He returned to Europe and was flying on a mission into Germany. He doesn't remember the details prior to parachuting down near Stuttgart. He was the sole survivor in his bomber so thought that he had been hit by ground fire. After capture he was puzzled by interrogation as a prisoner of war as he was asked about airmen that he didn’t know.

The mystery was solved much later when documents from Germany revealed that two Lancasters had collided in Germany. One was flying out on the same path that Terry was flying in. They had not seen each other approaching at night. The Germans knew that the planes had collided because bodies from the other Lancaster were found in the wreckage of Terry’s plane 2 km apart but they never told the prisoner.

After one season at Rusape, Terry and Robin married in Umtali in September 1946. He took over Chikanga Farm next to the Beri River at Gadzema as a Returned Serviceman. He opened the virgin farm and grew maize and tobacco. Mangoes were sold as a cash crop in Hartley. Terry and Robin had four sons – Hugh, Mick, Paddy and Donald.

After Willie retired, he and Betsy stayed in a cottage on Chikanga Farm. Willie passed away in 1957, aged 81; and Betsy passed away one day and one year later.

Terry Fynn is a descendant of William McDowall Fynn. William is the younger brother to Henry Francis Fynn and their father was Irishman Henry Francis Fynn who came from Doncaster. The family tree is presented below:

Family tree for Henry Francis Fynn

William was born on 21st July 1806 in Grosvenor Square, London to Henry Francis Fynn and his wife Elizabeth (née Copestick). William moved after his baptism with his parents and older sister to Cape Town where his parents opened a Tavern/Hotel on October 1806. The couple continued with the hotel for several years. When they departed from the UK they had left their eldest son, Henry Francis Fynn, with an aunt.

William accompanied Captain Aitcheson to the Zulu chief Shaka and then he went to the Portuguese Settlement “Lourenço Marques” in Delagoa Bay in search of the survivors of a wrecked ship. Having succeeded, he remained there for five years. He was so struck with the sufferings of the lesser clans by the Zulus that he endeavoured to reduce their suffering. Thousands of Her Majesty's subjects, residents of Natal, and useful labourers, owe their freedom to his efforts. On one occasion 25 of his party were killed by Zulu warriors but he narrowly escaped though all of his property was destroyed, and he returned a ruined man to the Colony.

He was appointed again in 1834 in the Commissariat Department and when the Zulu war broke out in 1835, William was appointed Superintendent of the Fingo Clans, Interpreter and acted as provisional Quarter-Master in the 75th Regiment and 72nd Highlanders.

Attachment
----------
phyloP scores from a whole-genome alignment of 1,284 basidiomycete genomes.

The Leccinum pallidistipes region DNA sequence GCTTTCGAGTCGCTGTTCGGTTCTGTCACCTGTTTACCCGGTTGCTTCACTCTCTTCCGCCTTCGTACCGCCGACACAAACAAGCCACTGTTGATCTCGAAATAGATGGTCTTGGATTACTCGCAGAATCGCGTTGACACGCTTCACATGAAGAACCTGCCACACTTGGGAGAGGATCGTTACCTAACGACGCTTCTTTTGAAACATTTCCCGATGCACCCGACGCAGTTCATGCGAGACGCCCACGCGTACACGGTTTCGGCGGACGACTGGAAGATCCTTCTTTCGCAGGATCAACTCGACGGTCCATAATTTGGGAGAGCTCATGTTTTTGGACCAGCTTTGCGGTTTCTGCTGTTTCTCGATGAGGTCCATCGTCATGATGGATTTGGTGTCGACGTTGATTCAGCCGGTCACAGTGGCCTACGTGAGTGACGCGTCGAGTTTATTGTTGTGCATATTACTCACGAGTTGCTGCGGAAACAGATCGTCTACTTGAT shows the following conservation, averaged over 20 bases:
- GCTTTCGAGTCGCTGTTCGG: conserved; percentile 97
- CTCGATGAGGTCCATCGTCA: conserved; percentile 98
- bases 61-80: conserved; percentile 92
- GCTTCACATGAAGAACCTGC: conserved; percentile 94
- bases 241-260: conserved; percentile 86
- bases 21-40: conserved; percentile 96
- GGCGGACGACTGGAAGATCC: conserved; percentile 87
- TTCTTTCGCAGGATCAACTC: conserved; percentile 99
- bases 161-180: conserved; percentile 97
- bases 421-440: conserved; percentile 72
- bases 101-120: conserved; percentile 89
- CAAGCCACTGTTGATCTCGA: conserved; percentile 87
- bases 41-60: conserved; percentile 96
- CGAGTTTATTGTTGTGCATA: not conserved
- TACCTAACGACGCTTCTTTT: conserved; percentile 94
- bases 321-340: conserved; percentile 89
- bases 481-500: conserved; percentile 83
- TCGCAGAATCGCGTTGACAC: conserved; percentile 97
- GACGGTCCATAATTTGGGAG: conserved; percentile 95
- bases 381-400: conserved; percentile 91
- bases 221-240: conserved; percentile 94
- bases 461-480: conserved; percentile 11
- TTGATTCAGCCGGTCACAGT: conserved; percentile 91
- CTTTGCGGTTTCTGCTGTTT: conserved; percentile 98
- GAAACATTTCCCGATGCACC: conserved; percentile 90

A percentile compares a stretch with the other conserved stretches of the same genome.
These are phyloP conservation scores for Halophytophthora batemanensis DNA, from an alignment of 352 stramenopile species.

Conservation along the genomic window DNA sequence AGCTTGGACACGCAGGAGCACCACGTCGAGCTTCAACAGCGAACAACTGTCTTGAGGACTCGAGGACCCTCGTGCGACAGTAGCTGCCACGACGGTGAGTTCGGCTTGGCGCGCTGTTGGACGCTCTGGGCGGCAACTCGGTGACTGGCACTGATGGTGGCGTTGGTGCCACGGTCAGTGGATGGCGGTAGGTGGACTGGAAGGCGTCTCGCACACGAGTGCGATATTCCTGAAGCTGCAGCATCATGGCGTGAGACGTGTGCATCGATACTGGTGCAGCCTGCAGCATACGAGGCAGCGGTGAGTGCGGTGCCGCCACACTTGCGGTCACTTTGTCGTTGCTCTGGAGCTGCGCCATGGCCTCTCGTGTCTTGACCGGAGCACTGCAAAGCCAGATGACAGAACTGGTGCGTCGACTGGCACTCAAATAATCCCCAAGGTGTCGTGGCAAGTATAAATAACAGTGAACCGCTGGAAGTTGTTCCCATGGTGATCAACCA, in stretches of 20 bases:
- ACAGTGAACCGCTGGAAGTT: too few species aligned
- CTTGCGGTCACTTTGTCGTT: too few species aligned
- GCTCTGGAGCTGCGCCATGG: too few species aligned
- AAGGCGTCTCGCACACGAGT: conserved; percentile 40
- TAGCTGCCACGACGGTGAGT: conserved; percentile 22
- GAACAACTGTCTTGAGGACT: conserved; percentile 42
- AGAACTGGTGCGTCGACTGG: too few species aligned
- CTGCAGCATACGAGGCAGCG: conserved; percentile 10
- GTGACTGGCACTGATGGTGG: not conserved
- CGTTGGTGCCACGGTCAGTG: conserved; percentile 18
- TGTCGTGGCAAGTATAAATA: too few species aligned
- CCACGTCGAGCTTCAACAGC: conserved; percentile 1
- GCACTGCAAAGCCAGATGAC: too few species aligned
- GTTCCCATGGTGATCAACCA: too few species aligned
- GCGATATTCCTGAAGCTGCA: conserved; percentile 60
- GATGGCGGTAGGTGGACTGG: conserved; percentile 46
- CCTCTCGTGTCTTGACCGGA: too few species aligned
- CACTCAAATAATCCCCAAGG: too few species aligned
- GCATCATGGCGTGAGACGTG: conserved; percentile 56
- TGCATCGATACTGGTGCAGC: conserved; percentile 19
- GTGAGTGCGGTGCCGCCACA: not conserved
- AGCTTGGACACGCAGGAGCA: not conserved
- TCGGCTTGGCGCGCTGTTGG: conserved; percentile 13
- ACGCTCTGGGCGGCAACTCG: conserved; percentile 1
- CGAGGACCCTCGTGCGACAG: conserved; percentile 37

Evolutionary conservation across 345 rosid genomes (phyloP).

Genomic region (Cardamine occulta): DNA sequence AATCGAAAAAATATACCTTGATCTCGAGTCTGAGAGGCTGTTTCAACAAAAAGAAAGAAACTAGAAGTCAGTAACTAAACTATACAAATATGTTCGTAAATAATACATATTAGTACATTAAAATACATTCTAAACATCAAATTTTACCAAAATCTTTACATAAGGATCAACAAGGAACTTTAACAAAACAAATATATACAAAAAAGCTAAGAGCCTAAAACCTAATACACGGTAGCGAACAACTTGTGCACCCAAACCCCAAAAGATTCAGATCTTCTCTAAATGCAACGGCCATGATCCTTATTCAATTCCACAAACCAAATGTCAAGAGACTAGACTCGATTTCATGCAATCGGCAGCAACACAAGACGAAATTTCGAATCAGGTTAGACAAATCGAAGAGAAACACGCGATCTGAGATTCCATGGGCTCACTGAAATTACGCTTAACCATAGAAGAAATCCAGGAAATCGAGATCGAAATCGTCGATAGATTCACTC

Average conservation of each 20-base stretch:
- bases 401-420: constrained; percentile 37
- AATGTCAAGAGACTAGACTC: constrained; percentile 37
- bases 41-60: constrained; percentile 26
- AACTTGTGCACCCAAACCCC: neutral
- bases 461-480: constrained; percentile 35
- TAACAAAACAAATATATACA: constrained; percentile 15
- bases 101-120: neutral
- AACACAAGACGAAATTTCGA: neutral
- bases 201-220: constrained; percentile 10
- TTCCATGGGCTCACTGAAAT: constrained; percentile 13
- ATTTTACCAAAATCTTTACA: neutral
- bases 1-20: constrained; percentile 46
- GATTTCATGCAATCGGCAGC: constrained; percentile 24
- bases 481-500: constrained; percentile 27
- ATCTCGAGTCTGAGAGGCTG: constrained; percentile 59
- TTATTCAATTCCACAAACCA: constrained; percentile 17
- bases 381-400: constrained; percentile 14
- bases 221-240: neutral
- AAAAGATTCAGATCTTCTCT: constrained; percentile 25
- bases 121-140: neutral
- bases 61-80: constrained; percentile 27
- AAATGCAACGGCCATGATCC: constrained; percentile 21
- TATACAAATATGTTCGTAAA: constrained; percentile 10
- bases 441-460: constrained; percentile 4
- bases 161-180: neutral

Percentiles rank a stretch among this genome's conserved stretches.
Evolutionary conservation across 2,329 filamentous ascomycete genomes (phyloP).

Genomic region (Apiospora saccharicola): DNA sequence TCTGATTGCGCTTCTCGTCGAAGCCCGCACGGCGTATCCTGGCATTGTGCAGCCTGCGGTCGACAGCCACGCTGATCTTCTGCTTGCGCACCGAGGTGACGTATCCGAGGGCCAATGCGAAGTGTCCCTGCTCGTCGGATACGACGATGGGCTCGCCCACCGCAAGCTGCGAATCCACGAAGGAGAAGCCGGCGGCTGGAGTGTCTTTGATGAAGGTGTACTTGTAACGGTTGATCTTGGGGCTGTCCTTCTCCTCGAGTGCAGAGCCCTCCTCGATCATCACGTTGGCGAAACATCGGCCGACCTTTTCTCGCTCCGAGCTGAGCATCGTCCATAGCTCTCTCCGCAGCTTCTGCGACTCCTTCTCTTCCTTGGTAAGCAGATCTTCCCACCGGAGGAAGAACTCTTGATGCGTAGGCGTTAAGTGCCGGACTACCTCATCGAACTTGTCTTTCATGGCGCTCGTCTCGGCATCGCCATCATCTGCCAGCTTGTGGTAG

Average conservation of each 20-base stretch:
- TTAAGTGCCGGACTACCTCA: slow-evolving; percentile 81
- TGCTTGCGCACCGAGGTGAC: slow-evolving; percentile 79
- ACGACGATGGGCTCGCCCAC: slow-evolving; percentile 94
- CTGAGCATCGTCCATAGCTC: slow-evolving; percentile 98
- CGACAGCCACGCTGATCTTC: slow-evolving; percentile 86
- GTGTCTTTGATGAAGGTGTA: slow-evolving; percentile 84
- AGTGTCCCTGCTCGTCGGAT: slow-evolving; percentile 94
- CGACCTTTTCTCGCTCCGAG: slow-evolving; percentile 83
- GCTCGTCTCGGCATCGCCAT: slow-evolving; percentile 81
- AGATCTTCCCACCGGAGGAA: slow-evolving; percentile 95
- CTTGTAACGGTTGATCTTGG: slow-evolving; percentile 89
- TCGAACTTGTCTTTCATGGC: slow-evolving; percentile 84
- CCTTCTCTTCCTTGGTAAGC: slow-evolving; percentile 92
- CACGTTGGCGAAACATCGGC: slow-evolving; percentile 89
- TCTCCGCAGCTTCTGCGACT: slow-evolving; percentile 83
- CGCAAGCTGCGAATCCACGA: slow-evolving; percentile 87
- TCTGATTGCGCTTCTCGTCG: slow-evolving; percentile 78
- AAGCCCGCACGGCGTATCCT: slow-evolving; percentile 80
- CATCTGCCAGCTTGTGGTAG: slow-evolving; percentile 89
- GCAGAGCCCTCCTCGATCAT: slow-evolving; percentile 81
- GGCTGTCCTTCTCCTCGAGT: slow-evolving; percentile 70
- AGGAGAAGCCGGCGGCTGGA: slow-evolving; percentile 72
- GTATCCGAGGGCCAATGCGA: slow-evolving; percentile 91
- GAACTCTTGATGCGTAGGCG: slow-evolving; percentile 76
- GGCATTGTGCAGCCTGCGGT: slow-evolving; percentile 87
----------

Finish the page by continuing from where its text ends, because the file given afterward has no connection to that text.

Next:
He was sent to Chief Umhala at the conclusion of the war along with the diplomatic agent and in 1836 he accompanied the military embassy under Captain de Lancy to the Chief of the Amapondas where he was held in high regard.

His work was fraught with danger during those times and in 1846 William and Margaret had to flee for their lives with their children and the Chief of the Tambookies, Umterara, arrived with 400 armed men armed to take them to safety.

William died at his house in Kingwilliamstown on 6th June 1853.

His oldest brother, Henry, who subsequently was known to Shaka, the Zulu king and his successor Dzingaan, had remained in the UK with an aunt and completed his first two years as a surgeon‘s apprentice before he followed the family to the Cape in 1918.  

After working at “Somerset Farm” Henry ventured to Grahamstown, where he was engaged in trade and from July 1824 he was at Port Natal.

By 1832, however, he was back in the Cape Colony and returned to Natal in 1852, where he worked as a resident magistrate.

Shaka had given several girls to Henry to be his wives, however he decided to keep six for himself and he gave the remaining three to his brother William. His great wife was the Zulu Princess Mavundlase. She is said to have succeeded to his chieftaincy upon his death.

Morris Fynn, a direct descendant of settler Henry Francis Fynn, through his marriage to Mavundlase in 1824, was laid to rest as a Zulu chief at the ancestral home at Umzumbe which had been granted by Shaka to Henry Francis Fynn.

After he had returned to the Cape, Henry Francis Fynn married Ann Brown in Grahamstown but she died. Not long after Ann’s death in January 1841 he married Christina Brown who may have been Ann’s sister in Grahamstown. With Christina he had a son who was called Henry Francis Fynn Jr and became known to the Africans as Gwalgwalaand. Henry Francis Fynn Jr married Hannah Maria Payne and they had ten children.

Henry Francis Fynn died in Durban in September, 1861.

Betty Ritchie

Betty Ritchie married Reginald Krahner, known as Chips or Reg, who was a painter with Rhodesia Railways. He had been posted to reconnaisance in the Air Force and processed photographs that had been taken by pilots in Ian Smith’s squadron in Italy during WWII. They married in Umtali in December 1947 and had four children – Jeanette, Les, Ken and Albert.